Firing order affects sound as each pipe is slightly different from the others and is "played" by the explosion of air being pushed through it. The cat and muffler obviously affect the sound by what they absorb and dampen. By the time the air gets out the back it's been bent, twisted, turned, dampened, absorbed and slammed around anywhere from a few hundred to a few thousand times a second; 8 cylinders are singing through those 2 pipes. You've probably noticed how different rpms produce a different sound from the same setup; it might go from raspy to sweet to raspy again all in one run through the rpms. The air pulses created by revolutions per minute create frequencies all their own.

It works like a piano; certain frequencies work in harmony, others clash and produce dissonance. Pluck a guitar or piano string and watch it; for a few seconds you'll see the harmonic wave pulses along the string where the string appears blurry and wide and narrows to the actual string width. The narrowest part is the harmonic node which has the most balance and the least resistance. Air moving in pipes works exactly the same way. Believe it or not the very best, most efficient exhaust system would be one designed to play like a musical instrument, with the harmonic nodes hitting perfectly at the beginning and ending of the CAT and Muffler, and finally the end of the exhaust pipe. It would flow the best, sound the best, and probably be a total PITA to design and test. But man what a sweet sounding system that would be.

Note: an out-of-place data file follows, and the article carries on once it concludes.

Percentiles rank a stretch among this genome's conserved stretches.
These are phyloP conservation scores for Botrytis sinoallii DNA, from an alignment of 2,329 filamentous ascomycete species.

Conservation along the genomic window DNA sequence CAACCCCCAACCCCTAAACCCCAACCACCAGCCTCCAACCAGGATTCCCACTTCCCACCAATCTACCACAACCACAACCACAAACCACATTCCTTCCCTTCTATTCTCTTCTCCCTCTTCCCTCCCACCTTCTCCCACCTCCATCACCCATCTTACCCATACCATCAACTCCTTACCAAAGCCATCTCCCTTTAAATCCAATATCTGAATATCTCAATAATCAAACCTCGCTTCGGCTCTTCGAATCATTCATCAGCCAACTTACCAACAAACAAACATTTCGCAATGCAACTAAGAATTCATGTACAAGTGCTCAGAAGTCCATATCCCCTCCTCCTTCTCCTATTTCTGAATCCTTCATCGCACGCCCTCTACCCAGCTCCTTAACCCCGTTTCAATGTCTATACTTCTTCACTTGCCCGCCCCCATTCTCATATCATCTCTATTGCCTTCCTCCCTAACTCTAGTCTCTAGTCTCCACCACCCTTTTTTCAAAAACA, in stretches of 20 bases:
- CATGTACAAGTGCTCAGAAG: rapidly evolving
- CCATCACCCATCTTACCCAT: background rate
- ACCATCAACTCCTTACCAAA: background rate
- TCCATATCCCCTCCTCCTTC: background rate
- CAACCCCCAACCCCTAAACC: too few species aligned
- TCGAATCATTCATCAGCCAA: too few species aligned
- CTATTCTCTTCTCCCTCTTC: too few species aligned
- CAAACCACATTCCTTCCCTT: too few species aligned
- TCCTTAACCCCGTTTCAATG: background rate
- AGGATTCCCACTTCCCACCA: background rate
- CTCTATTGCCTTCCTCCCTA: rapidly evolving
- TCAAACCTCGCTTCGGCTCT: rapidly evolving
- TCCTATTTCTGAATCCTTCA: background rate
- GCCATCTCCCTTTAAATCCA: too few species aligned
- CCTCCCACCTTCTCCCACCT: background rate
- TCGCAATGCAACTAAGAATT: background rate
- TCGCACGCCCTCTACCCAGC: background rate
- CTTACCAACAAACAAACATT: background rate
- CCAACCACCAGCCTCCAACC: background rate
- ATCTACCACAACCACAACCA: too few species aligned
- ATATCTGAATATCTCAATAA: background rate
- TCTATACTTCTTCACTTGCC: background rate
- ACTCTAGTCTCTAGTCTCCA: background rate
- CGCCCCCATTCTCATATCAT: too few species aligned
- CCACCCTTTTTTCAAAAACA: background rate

If you took an 8 ft piece of 3" exhaust pipe and tapped it with a hammer, it would ring like a tubular orchestra bell. Those are the harmonics you have to control. The size and length of the pipe, the thickness of the tube wall and metal it's made out of determine the pitch and sound quality. Actually, now that I'm thinking about it, tubular bell designers would probably be very helpful in designing a header/exhaust system.

For our purposes to find the "best sounding" setup you'd have to test every header with every cat and muffler combination and pipe diameter to see which sounds the best. Not an easy or practical task unless you're a performance mag with the resources to run such a comparison. Although if one were to actually do this, I suspect the combination that sounds the best would also be the one that performs the best.